The Crocodile Pipefish are variable in colour from a green/yellow to brown or grey, depending on habitat. This species has a prehensile tial, which it uses to hold onto plant material, and no caudal fin.
They are usually found in protected coastal shallows over or among algae, seagrasses, or floating weeds.
The Crocodile Pipefish normally prefers to eat only live mysis, brine shrimp or feeder shrimp in a mature reef aquarium with plenty of live rock or macroalgae. An ideal diet to start this fish on is Live Copepods, and vitamin-enriched live baby brine shrimp, however, live baby brine should not make up the majority of its diet. Over time, the Crocodile Pipefish may become accustomed to eating frozen mysis and brine shrimp.
After an elaborate courtship dance, the female will attach her adhesive eggs to the flat area on the underside of the male's trunk. A pair will regularly mate in an aquarium if well-fed. It is not easy to determine gender, but mature males typically have a flattened appearance due to the brood patch, while females are more round.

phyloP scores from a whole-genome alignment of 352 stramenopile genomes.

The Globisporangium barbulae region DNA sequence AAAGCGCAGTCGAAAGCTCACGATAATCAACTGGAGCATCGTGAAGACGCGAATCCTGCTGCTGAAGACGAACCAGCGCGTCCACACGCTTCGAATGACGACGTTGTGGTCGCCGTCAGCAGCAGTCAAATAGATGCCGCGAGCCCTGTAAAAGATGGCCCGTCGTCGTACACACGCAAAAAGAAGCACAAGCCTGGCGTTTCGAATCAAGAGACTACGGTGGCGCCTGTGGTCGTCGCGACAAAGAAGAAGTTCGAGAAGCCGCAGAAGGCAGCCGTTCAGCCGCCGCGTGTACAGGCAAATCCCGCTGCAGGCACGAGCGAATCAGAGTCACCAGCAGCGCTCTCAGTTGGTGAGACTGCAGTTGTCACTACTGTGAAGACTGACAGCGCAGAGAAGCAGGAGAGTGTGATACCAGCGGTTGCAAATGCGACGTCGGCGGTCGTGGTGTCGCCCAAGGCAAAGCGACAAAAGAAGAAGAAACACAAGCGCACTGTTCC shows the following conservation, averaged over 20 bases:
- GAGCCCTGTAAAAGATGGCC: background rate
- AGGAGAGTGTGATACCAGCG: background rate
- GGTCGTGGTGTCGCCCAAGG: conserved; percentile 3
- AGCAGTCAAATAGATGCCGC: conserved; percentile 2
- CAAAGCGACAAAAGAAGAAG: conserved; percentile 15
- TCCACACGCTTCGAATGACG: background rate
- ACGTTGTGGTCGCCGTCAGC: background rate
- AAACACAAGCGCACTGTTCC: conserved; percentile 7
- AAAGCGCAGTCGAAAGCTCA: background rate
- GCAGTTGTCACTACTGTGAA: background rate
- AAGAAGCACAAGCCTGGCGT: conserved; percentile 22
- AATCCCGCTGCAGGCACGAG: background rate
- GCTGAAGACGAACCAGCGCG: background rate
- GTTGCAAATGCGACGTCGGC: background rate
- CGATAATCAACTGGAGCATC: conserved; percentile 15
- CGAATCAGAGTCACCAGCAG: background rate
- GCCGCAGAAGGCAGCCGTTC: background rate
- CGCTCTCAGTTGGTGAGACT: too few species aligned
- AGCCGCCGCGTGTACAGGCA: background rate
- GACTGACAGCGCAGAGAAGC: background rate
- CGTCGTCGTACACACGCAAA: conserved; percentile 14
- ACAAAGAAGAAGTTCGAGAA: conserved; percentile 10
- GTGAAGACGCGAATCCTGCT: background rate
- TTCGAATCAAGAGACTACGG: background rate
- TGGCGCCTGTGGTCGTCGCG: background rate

This social species is best kept in mated pairs or groups of its own kind in an aquarium. It may be kept with small, shy fish such as small gobies, seahorses, dragonets, and firefish. Aggressive, territorial, or fast-moving fish do not make good companions. Pipefish will be harmed by anemones and corals with stinging tentacles or corals that are large enough to consume them, such as brain corals. Pipefish can also be harmed by invertebrates such as crabs and large shrimp.